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Hashing out the Medical Marijuana Debate

By Kevin Glennon, vice president, clinical services and national product leader, home health & complex care. This is part five of our Managing the Pain of the Opioid Epidemic series. Catch up on parts one, two, three and four.


In 2017, the U.S. saw more than 45,000 overdose deaths involving opioids. Despite the inherent risk of addiction and death, opioids continue to be prescribed for pain management. This increased risk is causing many individuals to look elsewhere for solutions – one of those solutions being medical marijuana.

In this feature, National Product Leader for Home Health and Complex Care Kevin Glennon hashes out the difference between recreational and medical marijuana and explains how medical marijuana may be used as an alternative treatment for chronic pain without the risk of addiction or death.  

“Opioid abuse has created an epidemic of great proportions in the U.S.,” said Glennon. “There has to be a better way. We need to challenge ourselves to think outside the box to identify effective alternatives that can safely manage an injured worker’s pain, and ultimately assist in the road to recovery.”

What is Medical Marijuana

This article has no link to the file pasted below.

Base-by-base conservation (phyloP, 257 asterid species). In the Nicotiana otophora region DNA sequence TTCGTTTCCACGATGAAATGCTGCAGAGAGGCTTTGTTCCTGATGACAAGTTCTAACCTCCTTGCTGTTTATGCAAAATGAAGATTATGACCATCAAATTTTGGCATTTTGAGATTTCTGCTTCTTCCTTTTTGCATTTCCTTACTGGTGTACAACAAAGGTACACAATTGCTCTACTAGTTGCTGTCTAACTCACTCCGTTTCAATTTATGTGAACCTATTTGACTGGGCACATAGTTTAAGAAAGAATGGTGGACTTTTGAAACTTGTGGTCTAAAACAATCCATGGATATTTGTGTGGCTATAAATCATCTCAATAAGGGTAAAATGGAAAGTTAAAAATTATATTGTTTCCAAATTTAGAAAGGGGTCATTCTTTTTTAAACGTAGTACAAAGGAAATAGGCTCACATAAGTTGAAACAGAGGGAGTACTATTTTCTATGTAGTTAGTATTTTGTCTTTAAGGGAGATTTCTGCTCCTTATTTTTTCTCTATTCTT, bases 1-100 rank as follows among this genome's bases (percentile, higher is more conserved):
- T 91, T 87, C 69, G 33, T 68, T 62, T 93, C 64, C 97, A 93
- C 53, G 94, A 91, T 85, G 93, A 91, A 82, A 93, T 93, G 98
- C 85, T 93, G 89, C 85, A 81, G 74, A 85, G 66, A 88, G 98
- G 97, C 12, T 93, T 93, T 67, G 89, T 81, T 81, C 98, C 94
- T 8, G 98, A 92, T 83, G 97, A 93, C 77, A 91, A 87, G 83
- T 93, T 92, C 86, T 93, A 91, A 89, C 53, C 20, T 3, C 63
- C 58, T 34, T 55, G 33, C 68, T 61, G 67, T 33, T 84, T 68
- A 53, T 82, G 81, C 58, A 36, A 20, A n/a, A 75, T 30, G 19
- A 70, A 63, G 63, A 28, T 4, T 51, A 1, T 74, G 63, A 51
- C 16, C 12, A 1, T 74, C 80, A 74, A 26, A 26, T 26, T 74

It’s important to keep in mind that medical marijuana is not recreational marijuana. There are critical differences, and they have to do with the Tetrahydrocannabinol (THC) and Cannabidiol (CBD) make-up of each substance. THC is the substance that produces a euphoric sensation. CBD, on the other hand, doesn’t produce the psychoactive effects as seen with THC. Medical marijuana contains higher CBD and lower THC content limiting the “high” experienced from recreational marijuana.

How Does Medical Marijuana Combat Chronic Pain

The active chemicals in medical marijuana are similar to chemicals the body makes to fight pain. When used, medical marijuana enhances the pain-fighting chemicals we create on our own. This can result in reduced anxiety, inflammation and tight muscles, common issues that plague injured workers’ ability to get well.   

Effectiveness of Medical Marijuana

So how effective is medical marijuana? While we know it can reduce pain, the evidence for its effectiveness on chronic pain is hard to find – mainly because there haven’t been enough large-scale studies done. There are some smaller studies, however, that have shown promising statistics.

The Atlantic reported that U.S. states with legalized medical marijuana have a higher rate of patients electing to use medical marijuana over opioid medications. A separate JAMA study found that states with legalized medical marijuana laws experienced nearly 25 percent reduction in death from opioids.

In Conclusion

While there’s a lack of data to prove its effectiveness, medical marijuana may offer a less addictive option than opioids to pain management. It’s just one more alternative to explore and consider in the journey to help an injured worker regain health and return-to-work.

 

References:

Interstate Variations in Use of Narcotics, 2nd Edition. Vennela Thumula, Dongchun Wang, and Te-Chun Liu. May 2014. MMWR Morb Mortal Weekly Rep 2016;64:1378-1382.
Centers for Disease Control and Prevention, https://www.cdc.gov/drugoverdose/data/overdose.html
Retrieved from: https://www.drugabuse.gov/related-topics/trends-statistics/overdose-death-rates
Retrieved from: https://docmj.com/2017/06/05/difference-medical-recreational-marijuana/

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